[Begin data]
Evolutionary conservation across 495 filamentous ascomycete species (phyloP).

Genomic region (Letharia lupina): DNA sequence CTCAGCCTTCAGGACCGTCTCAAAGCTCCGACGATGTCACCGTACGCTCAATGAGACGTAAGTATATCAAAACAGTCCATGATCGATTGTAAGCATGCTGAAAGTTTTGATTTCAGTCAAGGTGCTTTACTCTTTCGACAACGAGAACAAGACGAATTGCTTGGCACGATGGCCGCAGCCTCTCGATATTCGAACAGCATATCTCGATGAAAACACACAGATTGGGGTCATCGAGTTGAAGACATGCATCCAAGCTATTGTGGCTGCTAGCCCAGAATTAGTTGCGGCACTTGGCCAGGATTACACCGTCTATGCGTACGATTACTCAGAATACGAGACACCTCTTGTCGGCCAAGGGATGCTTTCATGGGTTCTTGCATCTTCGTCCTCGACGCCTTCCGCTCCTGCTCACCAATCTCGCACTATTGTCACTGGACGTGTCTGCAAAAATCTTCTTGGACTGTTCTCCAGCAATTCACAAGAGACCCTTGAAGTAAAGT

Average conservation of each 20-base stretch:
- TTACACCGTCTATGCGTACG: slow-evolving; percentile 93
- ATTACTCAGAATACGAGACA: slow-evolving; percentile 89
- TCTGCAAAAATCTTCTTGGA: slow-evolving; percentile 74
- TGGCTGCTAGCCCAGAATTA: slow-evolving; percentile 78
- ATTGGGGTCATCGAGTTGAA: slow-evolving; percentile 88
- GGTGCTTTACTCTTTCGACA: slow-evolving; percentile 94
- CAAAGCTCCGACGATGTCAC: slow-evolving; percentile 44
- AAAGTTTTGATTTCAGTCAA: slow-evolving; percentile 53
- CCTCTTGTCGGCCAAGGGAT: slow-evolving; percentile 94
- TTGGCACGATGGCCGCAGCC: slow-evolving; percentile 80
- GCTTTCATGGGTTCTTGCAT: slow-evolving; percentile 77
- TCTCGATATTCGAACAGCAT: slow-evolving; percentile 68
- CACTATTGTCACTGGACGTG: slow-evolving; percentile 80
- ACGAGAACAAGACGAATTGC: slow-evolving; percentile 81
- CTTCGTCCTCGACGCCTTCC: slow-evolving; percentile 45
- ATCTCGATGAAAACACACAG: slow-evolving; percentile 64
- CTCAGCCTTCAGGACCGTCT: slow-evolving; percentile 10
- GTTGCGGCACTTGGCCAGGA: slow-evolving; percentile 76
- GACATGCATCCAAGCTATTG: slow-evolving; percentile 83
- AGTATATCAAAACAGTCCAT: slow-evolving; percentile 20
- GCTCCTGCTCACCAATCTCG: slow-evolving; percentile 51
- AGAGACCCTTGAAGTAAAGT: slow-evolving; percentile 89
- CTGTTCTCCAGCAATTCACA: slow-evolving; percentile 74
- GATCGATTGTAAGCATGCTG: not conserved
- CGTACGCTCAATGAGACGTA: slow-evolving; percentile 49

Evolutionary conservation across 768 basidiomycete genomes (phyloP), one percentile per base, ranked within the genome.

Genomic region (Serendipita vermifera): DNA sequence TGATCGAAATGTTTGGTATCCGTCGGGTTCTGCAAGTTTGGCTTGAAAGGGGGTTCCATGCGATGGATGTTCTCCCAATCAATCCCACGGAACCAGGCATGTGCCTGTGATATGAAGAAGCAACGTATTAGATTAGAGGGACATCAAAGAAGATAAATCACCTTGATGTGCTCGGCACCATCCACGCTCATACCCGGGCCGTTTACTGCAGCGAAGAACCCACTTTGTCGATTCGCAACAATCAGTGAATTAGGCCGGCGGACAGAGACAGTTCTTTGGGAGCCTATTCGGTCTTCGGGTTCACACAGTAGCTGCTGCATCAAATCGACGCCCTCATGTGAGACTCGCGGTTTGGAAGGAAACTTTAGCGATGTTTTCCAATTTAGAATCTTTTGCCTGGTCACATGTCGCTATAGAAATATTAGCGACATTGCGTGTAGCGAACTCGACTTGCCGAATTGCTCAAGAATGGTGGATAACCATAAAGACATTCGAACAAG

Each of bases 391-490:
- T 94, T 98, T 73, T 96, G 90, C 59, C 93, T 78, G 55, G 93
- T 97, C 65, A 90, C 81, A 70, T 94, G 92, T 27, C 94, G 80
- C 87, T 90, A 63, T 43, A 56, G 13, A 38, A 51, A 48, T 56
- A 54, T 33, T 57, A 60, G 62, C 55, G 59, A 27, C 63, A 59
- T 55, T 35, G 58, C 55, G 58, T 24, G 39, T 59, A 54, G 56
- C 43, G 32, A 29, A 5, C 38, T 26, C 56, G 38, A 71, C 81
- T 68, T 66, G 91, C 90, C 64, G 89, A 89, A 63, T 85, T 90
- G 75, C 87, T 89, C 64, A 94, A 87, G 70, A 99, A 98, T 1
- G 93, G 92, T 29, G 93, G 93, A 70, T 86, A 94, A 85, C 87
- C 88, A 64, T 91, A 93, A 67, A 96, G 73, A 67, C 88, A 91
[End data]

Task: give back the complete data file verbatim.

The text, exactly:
Evolutionary conservation across 495 filamentous ascomycete species (phyloP).

Genomic region (Letharia lupina): DNA sequence CTCAGCCTTCAGGACCGTCTCAAAGCTCCGACGATGTCACCGTACGCTCAATGAGACGTAAGTATATCAAAACAGTCCATGATCGATTGTAAGCATGCTGAAAGTTTTGATTTCAGTCAAGGTGCTTTACTCTTTCGACAACGAGAACAAGACGAATTGCTTGGCACGATGGCCGCAGCCTCTCGATATTCGAACAGCATATCTCGATGAAAACACACAGATTGGGGTCATCGAGTTGAAGACATGCATCCAAGCTATTGTGGCTGCTAGCCCAGAATTAGTTGCGGCACTTGGCCAGGATTACACCGTCTATGCGTACGATTACTCAGAATACGAGACACCTCTTGTCGGCCAAGGGATGCTTTCATGGGTTCTTGCATCTTCGTCCTCGACGCCTTCCGCTCCTGCTCACCAATCTCGCACTATTGTCACTGGACGTGTCTGCAAAAATCTTCTTGGACTGTTCTCCAGCAATTCACAAGAGACCCTTGAAGTAAAGT

Average conservation of each 20-base stretch:
- TTACACCGTCTATGCGTACG: slow-evolving; percentile 93
- ATTACTCAGAATACGAGACA: slow-evolving; percentile 89
- TCTGCAAAAATCTTCTTGGA: slow-evolving; percentile 74
- TGGCTGCTAGCCCAGAATTA: slow-evolving; percentile 78
- ATTGGGGTCATCGAGTTGAA: slow-evolving; percentile 88
- GGTGCTTTACTCTTTCGACA: slow-evolving; percentile 94
- CAAAGCTCCGACGATGTCAC: slow-evolving; percentile 44
- AAAGTTTTGATTTCAGTCAA: slow-evolving; percentile 53
- CCTCTTGTCGGCCAAGGGAT: slow-evolving; percentile 94
- TTGGCACGATGGCCGCAGCC: slow-evolving; percentile 80
- GCTTTCATGGGTTCTTGCAT: slow-evolving; percentile 77
- TCTCGATATTCGAACAGCAT: slow-evolving; percentile 68
- CACTATTGTCACTGGACGTG: slow-evolving; percentile 80
- ACGAGAACAAGACGAATTGC: slow-evolving; percentile 81
- CTTCGTCCTCGACGCCTTCC: slow-evolving; percentile 45
- ATCTCGATGAAAACACACAG: slow-evolving; percentile 64
- CTCAGCCTTCAGGACCGTCT: slow-evolving; percentile 10
- GTTGCGGCACTTGGCCAGGA: slow-evolving; percentile 76
- GACATGCATCCAAGCTATTG: slow-evolving; percentile 83
- AGTATATCAAAACAGTCCAT: slow-evolving; percentile 20
- GCTCCTGCTCACCAATCTCG: slow-evolving; percentile 51
- AGAGACCCTTGAAGTAAAGT: slow-evolving; percentile 89
- CTGTTCTCCAGCAATTCACA: slow-evolving; percentile 74
- GATCGATTGTAAGCATGCTG: not conserved
- CGTACGCTCAATGAGACGTA: slow-evolving; percentile 49

Evolutionary conservation across 768 basidiomycete genomes (phyloP), one percentile per base, ranked within the genome.

Genomic region (Serendipita vermifera): DNA sequence TGATCGAAATGTTTGGTATCCGTCGGGTTCTGCAAGTTTGGCTTGAAAGGGGGTTCCATGCGATGGATGTTCTCCCAATCAATCCCACGGAACCAGGCATGTGCCTGTGATATGAAGAAGCAACGTATTAGATTAGAGGGACATCAAAGAAGATAAATCACCTTGATGTGCTCGGCACCATCCACGCTCATACCCGGGCCGTTTACTGCAGCGAAGAACCCACTTTGTCGATTCGCAACAATCAGTGAATTAGGCCGGCGGACAGAGACAGTTCTTTGGGAGCCTATTCGGTCTTCGGGTTCACACAGTAGCTGCTGCATCAAATCGACGCCCTCATGTGAGACTCGCGGTTTGGAAGGAAACTTTAGCGATGTTTTCCAATTTAGAATCTTTTGCCTGGTCACATGTCGCTATAGAAATATTAGCGACATTGCGTGTAGCGAACTCGACTTGCCGAATTGCTCAAGAATGGTGGATAACCATAAAGACATTCGAACAAG

Each of bases 391-490:
- T 94, T 98, T 73, T 96, G 90, C 59, C 93, T 78, G 55, G 93
- T 97, C 65, A 90, C 81, A 70, T 94, G 92, T 27, C 94, G 80
- C 87, T 90, A 63, T 43, A 56, G 13, A 38, A 51, A 48, T 56
- A 54, T 33, T 57, A 60, G 62, C 55, G 59, A 27, C 63, A 59
- T 55, T 35, G 58, C 55, G 58, T 24, G 39, T 59, A 54, G 56
- C 43, G 32, A 29, A 5, C 38, T 26, C 56, G 38, A 71, C 81
- T 68, T 66, G 91, C 90, C 64, G 89, A 89, A 63, T 85, T 90
- G 75, C 87, T 89, C 64, A 94, A 87, G 70, A 99, A 98, T 1
- G 93, G 92, T 29, G 93, G 93, A 70, T 86, A 94, A 85, C 87
- C 88, A 64, T 91, A 93, A 67, A 96, G 73, A 67, C 88, A 91